The theme running through the XXXI Masi Prize was the central role of culture in nourishing a renaissance of virtue in a period of global crisis. This is what emerged both at the packed press conference held at Possessioni Serego Alighieri in Valpolicella and then the awards ceremony for the Prize winners at Teatro Filarmonico in Verona.
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Kuki Gallmann, the writer with origins in the Veneto and now a naturalised Kenyan, was awarded the Grosso d’Oro Veneziano for her commitment to the protection of the African ecosystem. She underlined the difficulties with the educational system in Kenya: “Education is a major problem: at school the children learn nothing about what makes their country special. They’ve never seen an elephant. How can they look after a country that they don’t know?” Which is why her Gallmann Memorial Foundation takes in African children and teaches them to respect nature.
The same educational theme emerged for the winners of the Masi Civiltà Veneta Prize. The super youthful orchestral conductor Andrea Battistoni was awarded the prize for his commitment to the use of musical education as a tool for the creation of a new moral order. “Music has got to come down off its pedestal, take off its finery, and mix with the people. There is an audience there, but we have got to get my age group to go to concerts.”
Giovanni Radossi, a teacher of Italian and English in Rovigno, talked about education too. He told us about his struggle, as a teacher and as director of the Centre for Research into the Italian Community in Rovigno, keeping the memories of the language and culture of Veneto and Italy alive in Istria, after its transferral to Jugoslavia following the Italian defeat in the Second World War. Political reform was the theme of the journalist and author Gian Antonio Stella, whose writings condemned the wrongs of politicians in the hope of a reform of politics and the party system. “New politicians should have an education too”, he said, underlining the reduced number of politicians in Parliament who are university graduates. The Institute of Masters of Wine, the authoritative London-based organisation that trains the greatest experts on wine, was represented by its President, Lynne Sherriff, and received the Civiltà del Vino award precisely because of its work in spreading knowledge about wine as an expression of the culture of the people and the territory that produce it. “Making wine is becoming more and more a cultural activity now it has become a global product,” according to the Masi Foundation vice-president and Masi Agricola president, Sandro Boscaini. He continued, “Making wine today means, above all, respecting a set of values, beginning with those connected with the countryside and going on to those dealing with knowledge, work, history and health. In a word, culture”.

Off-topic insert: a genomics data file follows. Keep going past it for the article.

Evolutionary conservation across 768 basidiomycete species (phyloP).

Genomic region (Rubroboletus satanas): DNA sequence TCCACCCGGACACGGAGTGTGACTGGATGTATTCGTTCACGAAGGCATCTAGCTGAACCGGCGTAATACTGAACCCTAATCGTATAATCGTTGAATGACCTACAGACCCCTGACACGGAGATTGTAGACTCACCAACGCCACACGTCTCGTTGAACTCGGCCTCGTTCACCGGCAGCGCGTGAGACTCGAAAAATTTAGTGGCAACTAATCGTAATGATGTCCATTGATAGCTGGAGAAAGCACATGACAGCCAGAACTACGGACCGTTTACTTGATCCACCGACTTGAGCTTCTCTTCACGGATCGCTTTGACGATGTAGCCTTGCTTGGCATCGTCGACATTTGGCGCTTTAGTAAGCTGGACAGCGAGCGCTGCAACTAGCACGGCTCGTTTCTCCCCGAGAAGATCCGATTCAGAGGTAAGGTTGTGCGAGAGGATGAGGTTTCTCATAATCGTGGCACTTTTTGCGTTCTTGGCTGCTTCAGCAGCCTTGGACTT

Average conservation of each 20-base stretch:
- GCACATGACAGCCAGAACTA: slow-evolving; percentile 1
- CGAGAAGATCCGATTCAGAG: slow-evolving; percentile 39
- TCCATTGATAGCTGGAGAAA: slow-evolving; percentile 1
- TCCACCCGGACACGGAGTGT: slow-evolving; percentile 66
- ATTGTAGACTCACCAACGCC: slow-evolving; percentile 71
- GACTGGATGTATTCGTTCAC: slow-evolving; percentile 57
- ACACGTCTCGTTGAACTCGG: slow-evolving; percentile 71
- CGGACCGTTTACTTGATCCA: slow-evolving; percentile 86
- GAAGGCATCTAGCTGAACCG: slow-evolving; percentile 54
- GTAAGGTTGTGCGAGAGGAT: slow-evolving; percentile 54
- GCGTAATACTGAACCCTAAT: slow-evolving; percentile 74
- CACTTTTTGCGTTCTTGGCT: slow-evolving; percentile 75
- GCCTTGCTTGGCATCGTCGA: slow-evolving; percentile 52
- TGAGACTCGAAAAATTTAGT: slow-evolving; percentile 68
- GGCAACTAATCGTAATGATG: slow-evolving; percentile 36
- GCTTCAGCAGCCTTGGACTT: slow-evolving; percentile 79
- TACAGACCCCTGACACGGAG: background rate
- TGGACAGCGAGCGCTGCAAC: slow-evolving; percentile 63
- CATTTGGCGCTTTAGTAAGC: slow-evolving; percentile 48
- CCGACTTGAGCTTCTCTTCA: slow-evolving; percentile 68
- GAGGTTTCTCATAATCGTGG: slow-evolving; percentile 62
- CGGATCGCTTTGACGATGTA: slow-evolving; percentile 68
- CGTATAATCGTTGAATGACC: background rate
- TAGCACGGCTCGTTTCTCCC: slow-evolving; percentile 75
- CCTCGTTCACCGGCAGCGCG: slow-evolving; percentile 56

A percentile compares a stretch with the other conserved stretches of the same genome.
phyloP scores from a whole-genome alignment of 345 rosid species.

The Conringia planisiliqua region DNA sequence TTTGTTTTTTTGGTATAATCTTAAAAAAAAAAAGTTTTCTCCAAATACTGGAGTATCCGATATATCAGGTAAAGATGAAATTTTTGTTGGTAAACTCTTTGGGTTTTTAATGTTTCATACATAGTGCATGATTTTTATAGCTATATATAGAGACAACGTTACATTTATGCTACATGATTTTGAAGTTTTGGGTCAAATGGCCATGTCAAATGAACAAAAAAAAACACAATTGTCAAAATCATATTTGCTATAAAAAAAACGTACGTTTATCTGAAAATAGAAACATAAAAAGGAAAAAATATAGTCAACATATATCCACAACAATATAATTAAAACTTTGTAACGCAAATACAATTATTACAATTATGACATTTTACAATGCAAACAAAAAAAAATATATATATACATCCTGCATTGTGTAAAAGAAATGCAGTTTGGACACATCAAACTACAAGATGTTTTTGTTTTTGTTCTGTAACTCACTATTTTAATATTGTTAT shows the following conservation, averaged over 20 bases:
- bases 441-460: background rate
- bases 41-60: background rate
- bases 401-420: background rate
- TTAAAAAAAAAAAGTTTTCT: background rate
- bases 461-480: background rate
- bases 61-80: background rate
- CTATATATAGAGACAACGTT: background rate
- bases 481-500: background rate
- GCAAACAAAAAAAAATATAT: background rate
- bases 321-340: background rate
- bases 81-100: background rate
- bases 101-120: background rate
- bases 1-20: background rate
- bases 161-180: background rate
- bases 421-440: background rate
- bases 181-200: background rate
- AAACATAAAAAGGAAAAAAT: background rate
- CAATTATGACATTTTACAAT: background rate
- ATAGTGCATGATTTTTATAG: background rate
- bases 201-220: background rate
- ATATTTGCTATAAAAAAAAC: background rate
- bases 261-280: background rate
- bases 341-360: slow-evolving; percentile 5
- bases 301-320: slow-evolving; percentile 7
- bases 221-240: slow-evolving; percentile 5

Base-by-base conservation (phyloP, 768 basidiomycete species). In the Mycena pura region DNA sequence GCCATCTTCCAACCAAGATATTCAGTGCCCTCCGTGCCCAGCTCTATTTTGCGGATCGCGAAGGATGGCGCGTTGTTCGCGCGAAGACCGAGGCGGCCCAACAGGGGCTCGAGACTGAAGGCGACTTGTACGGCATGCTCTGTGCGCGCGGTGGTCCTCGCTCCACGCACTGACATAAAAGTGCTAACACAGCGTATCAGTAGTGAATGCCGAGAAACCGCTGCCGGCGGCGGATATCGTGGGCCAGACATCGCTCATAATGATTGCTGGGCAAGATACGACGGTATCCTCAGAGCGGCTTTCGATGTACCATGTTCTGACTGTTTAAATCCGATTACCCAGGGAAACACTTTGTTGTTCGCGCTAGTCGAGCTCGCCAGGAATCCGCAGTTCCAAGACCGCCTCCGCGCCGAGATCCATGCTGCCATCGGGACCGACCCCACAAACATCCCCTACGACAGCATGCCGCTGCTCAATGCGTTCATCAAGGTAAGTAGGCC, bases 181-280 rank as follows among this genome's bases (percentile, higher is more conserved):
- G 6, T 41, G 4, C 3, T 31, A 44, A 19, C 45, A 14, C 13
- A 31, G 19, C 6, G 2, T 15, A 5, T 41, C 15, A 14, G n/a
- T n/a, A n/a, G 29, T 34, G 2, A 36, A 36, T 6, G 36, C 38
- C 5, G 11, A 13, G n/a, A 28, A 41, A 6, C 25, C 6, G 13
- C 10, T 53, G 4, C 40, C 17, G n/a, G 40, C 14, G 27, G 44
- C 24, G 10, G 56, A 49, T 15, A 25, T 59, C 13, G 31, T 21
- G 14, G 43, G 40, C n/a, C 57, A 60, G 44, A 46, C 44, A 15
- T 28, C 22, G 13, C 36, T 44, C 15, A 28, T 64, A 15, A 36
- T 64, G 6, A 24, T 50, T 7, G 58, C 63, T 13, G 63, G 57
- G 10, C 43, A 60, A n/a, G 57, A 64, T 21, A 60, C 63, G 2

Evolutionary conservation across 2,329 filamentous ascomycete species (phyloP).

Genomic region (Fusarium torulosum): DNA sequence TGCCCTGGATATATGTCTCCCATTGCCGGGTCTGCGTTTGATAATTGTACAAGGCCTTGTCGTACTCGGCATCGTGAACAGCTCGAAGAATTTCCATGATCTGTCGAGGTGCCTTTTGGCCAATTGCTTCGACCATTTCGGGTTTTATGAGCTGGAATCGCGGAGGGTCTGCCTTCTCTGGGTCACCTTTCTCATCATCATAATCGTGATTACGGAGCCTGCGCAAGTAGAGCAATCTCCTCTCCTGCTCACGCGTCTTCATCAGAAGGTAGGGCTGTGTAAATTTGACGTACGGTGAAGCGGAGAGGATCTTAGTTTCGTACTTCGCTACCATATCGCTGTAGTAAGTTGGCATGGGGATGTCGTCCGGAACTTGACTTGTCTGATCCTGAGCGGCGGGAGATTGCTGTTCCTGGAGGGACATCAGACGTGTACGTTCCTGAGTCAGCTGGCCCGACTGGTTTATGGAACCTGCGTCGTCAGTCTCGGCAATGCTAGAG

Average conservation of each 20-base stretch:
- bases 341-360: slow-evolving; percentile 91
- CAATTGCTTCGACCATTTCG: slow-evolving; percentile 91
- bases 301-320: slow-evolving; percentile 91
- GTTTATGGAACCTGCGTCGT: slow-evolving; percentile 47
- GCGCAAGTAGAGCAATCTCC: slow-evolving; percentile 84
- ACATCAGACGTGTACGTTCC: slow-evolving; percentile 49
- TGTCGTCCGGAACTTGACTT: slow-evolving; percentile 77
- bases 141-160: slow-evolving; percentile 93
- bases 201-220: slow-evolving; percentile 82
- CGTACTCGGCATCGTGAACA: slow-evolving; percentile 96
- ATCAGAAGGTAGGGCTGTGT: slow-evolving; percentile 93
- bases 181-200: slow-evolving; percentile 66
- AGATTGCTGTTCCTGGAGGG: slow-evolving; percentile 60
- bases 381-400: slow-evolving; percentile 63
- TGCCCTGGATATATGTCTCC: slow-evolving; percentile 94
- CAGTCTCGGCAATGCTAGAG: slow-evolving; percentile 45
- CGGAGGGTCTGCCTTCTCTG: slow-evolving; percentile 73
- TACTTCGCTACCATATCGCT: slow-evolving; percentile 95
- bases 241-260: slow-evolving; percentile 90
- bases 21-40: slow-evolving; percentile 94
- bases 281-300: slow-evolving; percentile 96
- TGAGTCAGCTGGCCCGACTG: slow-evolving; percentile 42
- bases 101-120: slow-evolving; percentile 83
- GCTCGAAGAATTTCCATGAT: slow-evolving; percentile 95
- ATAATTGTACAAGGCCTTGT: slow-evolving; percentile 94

The ancient culture of wine was in the foreground of another central part of the awards ceremony for the Masi Prize too: the traditional barrel-signing ceremony held at the Masi cellars where the Prize winners marked their property with signatures on the Amarone barrel set aside for them.